Asian Rhinoplasty & Other Ethnic Nose Surgeries
With the large Asian population on the West Coast and the relative ease of travel to San Francisco from Asia, many Asian patients seek out rhinoplasty under the care of Dr. Kim, a premier facial plastic surgeon in San Francisco. He has lectured numerous times on this subject and is widely recognized as an expert in Asian rhinoplasty. As is the case for all rhinoplasty, Dr. Kim believes the approach to the Asian rhinoplasty patient must be tailored to their unique anatomy and goals. However, there are certain anatomical features seen more commonly in Asian individuals, which Dr. Kim treats with a variety of specialized techniques.
One common feature of many Asian noses is a low, flat bridge. This may create an unfavorable profile in which the upper half of the nose looks too sunken relative to the tip of the nose. The lack of height on the bridge also leads to poor definition of the upper nose from the front. The flat bridge is not high enough to create the normal shadowing that defines the side walls of the nose. Dr. Kim utilizes structural cartilage grafting to augment the bridge and thereby improve the profile and create better definition. If only a small degree of augmentation is needed, he will utilize cartilage taken from the nasal septum. For more significant elevation, he will utilize cartilage obtained from the rib. He does not use artificial implants as they may have problems related to mobility, infection or erosion through the skin.
Another commonly treated aspect of the Asian nose is the tip. Like the bridge, the tip may also be flat and soft, leading to roundness and poor definition from all angles. Because the skin-soft tissue envelope of many Asian noses is thick, techniques to narrow or remove parts of the tip cartilages are not very effective in Asian nose. This is because the thick soft tissue cannot drape tightly over the reduced tip framework is most Asian noses. Instead, Dr. Kim will often use structural cartilage grafting to make the tip more projected (taller) and thereby narrower. Frequently, he will use a combination of techniques to accomplish this: repositioning of the native tip cartilages slightly forward and building on top of the tip with delicate contour grafts.
Video: San Francisco Asian Rhinoplasty
San Francisco plastic surgeon David W. Kim, M.D. discusses Asian rhinoplasty surgery.
With globalization, the rise of cosmetic surgery throughout the world, and our ever diversifying patient base in the U.S., Dr. Kim believes that rhinoplasty surgeons must pay more and more attention to the individual and ethnic differences of patients, both anatomically and aesthetically. Dr. Kim strives to maintain a cultural and ethnic sensitivity in his approach to the nose.
Disclaimer: it is overly simplistic to classify a non-Caucasian nose as an “ethnic” nose to which “ethnic rhinoplasty” principles apply. Two noses from two different ethnic backgrounds are likely to be as different from each other as they are from a Caucasian nose. In addition, significant variations in facial features are found within any given ethnic group. That being said, three broad nasal morphology types have been used to describe ethnic variations. The leptorrhine (“tall and thin”) nose is associated with Caucasian or Indo-European descent. Because it is the most extensively studied in modern nasal analysis, it also inevitably becomes the reference point for comparison when studying noses of different ethnicities. Only recently have non-Caucasian standards of nasal analysis been developed for specific ethnic groups.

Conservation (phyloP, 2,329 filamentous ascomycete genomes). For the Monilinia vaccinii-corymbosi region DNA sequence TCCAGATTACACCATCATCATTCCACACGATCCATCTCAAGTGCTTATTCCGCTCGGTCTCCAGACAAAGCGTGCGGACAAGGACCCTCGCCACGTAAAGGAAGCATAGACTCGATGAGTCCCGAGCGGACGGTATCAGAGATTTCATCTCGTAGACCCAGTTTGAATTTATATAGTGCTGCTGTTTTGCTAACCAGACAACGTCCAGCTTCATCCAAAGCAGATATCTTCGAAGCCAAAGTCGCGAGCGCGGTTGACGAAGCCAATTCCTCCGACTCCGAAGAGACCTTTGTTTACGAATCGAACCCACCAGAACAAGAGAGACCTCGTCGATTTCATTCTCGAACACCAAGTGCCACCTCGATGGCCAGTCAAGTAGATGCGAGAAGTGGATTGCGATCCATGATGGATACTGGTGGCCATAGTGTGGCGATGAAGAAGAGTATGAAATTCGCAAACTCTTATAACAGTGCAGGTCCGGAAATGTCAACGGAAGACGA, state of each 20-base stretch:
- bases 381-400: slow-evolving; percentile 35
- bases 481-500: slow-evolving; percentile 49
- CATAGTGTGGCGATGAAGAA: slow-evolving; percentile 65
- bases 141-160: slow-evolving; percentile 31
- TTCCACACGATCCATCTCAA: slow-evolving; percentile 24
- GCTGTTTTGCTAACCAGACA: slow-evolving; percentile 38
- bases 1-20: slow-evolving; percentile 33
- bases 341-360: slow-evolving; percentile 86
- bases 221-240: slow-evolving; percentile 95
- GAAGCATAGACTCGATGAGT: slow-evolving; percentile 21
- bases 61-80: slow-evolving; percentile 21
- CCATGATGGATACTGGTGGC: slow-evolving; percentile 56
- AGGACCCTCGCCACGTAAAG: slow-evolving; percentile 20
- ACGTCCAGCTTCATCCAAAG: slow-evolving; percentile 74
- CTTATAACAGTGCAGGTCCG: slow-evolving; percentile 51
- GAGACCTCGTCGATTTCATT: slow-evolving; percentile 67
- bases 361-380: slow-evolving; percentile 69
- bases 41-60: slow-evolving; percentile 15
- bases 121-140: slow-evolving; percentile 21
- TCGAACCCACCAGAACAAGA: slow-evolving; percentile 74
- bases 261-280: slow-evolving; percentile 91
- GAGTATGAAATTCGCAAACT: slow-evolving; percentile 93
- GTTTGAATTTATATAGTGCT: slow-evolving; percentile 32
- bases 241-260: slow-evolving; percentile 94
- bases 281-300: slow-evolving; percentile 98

The platyrrhine (“broad and flat”) nose is associated with African descent. It is characterized by thick skin, a low radix, a short dorsum, a bulbous and underprojected tip, and flared nostrils. An analysis of the African-American female nose shows that compared to the Caucasian standard for nasal analysis, the columella-to-lobule ratio is decreased, and the alar width relative to the intercanthal distance is increased.
The mesorrhine (“intermediate”) nose has features intermediate between the leptorrhine nose and the platyrrhine nose. The “typical” Asian or Latino nose is commonly regarded as mesorrhine, with a low radix, variable anterior dorsal projection, rounded and underprojected tip, and rounded nostrils.
Dr. Kim’s Approach
In Dr. Kim’s practice, patients of different backgrounds tend not to want to strive for measurements and metrics consistent with a Caucasian leptorrhine nose. Rather, many patients prefer to soften certain features of their nose while retaining some of their “ethnic identity”. Those features in the nose which tend to make one look “ethnic” varies group to group and person to person. In particular, the height and contour of the bridge, the angle of the tip, and the flare of the nostrils can be very determinant of a characteristic familiar or ethnic look. Dr. Kim approaches these areas very thoughtfully with input from each patient so as to ensure the desired features of the nose are preserved.
Dr. Kim firmly believes that a “cookie cutter” approach to rhinoplasty is now more than ever a culturally insensitive way to approach this operation. Dr. Kim strives to weigh both anatomical and aesthetic variations of patients of different backgrounds in planning for and executing rhinoplasty in order to achieve consistently favorable results.
Schedule a Consultation Today
Dr. David Kim is a renowned facial plastic surgeon who attracts patients from around the world to his state-of-the-art practice in San Francisco. If you are interested in learning more about ethnic rhinoplasty, or other procedures such as facelift, neck lift or eyelid surgery, contact his practice today at 415-773-0800.